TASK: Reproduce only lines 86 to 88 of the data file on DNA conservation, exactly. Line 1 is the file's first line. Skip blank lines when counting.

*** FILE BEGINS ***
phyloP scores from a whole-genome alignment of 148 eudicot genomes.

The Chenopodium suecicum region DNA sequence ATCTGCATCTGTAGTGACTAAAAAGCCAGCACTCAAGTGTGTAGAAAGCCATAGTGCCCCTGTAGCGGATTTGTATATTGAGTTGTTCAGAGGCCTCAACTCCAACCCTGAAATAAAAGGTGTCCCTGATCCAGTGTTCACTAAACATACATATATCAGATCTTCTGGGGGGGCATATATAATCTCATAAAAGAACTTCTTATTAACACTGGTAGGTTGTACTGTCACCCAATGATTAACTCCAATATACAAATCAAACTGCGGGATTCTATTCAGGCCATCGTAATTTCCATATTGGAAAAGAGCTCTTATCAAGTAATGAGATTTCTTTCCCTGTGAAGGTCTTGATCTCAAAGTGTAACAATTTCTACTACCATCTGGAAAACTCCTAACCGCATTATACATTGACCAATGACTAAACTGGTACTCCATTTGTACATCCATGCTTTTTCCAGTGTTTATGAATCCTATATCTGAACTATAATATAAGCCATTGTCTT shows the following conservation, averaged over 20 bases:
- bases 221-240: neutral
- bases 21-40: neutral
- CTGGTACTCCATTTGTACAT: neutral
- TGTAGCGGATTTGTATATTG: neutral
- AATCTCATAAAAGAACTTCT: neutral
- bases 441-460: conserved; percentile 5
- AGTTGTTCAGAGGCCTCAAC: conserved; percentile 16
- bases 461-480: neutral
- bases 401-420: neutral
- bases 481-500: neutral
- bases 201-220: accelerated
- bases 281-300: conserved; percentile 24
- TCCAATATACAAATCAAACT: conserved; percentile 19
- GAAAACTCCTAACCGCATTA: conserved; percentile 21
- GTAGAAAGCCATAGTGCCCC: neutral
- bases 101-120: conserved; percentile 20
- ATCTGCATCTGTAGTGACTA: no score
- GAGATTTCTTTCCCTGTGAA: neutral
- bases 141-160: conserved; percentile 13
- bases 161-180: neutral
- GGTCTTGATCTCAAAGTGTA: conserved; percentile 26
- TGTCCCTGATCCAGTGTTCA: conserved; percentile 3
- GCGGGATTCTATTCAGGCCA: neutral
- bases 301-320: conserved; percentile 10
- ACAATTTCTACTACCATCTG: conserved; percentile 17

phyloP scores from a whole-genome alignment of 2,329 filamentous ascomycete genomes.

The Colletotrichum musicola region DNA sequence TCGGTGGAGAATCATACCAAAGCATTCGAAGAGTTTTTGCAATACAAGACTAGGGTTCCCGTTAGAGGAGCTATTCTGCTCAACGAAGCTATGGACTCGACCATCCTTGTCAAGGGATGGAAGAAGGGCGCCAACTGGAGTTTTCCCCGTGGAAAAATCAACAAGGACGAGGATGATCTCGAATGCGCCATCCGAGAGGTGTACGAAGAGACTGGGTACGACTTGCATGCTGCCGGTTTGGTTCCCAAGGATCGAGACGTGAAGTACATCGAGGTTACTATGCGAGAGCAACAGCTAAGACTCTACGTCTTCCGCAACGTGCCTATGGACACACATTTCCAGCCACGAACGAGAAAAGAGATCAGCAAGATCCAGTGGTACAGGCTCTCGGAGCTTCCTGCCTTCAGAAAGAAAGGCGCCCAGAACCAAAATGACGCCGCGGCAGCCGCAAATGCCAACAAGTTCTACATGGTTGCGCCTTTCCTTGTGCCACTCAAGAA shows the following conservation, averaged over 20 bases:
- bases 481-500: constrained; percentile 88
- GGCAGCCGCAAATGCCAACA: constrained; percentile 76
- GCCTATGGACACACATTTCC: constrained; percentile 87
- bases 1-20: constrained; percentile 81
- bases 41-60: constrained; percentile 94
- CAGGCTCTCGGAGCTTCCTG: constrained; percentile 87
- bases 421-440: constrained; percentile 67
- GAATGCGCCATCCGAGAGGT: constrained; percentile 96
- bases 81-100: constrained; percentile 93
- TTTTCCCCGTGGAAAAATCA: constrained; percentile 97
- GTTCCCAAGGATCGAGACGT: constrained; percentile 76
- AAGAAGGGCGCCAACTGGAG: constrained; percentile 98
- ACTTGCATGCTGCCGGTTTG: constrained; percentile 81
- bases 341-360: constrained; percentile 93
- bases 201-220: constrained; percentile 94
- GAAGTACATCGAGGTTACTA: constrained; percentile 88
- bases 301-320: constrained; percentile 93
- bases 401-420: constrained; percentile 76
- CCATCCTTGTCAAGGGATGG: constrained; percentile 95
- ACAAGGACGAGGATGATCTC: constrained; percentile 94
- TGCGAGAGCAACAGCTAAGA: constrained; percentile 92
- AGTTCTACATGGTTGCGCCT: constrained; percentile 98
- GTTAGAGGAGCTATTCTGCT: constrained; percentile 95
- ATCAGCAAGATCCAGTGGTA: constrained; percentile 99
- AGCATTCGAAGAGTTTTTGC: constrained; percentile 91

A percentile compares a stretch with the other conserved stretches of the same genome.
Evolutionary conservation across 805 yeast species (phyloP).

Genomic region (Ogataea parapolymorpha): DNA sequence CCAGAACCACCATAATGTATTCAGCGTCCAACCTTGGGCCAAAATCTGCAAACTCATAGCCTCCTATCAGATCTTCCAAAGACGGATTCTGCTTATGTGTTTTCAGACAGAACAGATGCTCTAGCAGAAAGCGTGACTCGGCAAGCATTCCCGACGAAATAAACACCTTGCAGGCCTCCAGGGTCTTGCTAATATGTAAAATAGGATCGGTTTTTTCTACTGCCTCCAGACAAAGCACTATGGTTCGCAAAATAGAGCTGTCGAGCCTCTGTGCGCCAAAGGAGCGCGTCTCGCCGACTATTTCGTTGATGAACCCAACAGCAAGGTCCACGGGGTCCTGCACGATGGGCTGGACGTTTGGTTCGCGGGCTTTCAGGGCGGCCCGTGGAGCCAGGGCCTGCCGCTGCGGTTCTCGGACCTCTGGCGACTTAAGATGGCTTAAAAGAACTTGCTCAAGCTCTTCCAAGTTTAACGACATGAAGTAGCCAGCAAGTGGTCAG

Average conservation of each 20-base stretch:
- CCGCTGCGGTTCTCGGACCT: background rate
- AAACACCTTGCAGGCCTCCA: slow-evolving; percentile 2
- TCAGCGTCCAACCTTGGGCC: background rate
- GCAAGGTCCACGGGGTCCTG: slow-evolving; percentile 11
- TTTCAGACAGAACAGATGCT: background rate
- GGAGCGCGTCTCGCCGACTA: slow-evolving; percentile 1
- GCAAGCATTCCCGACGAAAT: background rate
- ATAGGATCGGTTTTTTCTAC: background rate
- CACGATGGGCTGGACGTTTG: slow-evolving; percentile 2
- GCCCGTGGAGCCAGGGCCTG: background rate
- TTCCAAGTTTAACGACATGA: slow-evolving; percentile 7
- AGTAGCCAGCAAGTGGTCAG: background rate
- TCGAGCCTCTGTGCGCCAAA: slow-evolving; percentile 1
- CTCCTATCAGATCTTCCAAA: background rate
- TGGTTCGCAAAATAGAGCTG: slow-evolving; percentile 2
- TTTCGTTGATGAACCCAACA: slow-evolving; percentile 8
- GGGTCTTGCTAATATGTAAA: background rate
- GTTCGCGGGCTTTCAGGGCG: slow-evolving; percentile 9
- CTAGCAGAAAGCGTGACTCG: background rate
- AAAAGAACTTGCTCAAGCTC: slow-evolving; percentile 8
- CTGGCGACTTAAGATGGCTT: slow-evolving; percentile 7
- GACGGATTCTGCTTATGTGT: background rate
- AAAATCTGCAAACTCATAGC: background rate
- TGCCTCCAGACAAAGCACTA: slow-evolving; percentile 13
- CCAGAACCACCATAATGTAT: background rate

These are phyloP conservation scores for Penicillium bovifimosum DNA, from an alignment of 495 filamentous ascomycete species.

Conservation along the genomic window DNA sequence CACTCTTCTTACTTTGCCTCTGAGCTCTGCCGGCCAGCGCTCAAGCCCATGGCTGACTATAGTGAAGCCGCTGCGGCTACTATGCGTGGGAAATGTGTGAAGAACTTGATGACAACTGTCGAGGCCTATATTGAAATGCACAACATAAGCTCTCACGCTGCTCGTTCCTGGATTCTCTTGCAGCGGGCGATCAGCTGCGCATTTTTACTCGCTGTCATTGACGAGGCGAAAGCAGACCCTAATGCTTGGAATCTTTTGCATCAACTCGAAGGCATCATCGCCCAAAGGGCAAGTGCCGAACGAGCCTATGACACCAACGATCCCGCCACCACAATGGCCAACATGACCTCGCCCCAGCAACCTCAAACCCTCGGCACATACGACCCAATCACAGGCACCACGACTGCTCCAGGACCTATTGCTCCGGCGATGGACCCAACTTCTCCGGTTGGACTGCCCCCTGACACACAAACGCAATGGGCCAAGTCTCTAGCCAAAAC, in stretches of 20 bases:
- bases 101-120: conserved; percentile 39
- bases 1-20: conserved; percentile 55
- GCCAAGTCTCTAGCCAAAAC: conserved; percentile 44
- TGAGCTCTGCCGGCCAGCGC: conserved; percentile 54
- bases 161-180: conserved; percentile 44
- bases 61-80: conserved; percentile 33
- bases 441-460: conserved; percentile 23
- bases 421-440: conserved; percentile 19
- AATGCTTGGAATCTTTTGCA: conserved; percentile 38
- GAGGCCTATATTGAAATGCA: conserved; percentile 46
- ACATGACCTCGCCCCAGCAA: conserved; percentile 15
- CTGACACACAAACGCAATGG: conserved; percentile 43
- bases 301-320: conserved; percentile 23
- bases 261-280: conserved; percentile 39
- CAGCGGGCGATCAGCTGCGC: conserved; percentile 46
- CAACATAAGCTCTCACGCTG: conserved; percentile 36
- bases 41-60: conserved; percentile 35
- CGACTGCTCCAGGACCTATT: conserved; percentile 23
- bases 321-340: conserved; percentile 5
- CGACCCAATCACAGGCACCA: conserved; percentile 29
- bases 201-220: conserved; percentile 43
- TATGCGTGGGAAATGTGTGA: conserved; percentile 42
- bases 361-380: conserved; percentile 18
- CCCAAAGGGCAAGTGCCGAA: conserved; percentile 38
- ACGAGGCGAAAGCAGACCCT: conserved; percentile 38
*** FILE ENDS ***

- bases 101-120: conserved; percentile 39
- bases 1-20: conserved; percentile 55
- GCCAAGTCTCTAGCCAAAAC: conserved; percentile 44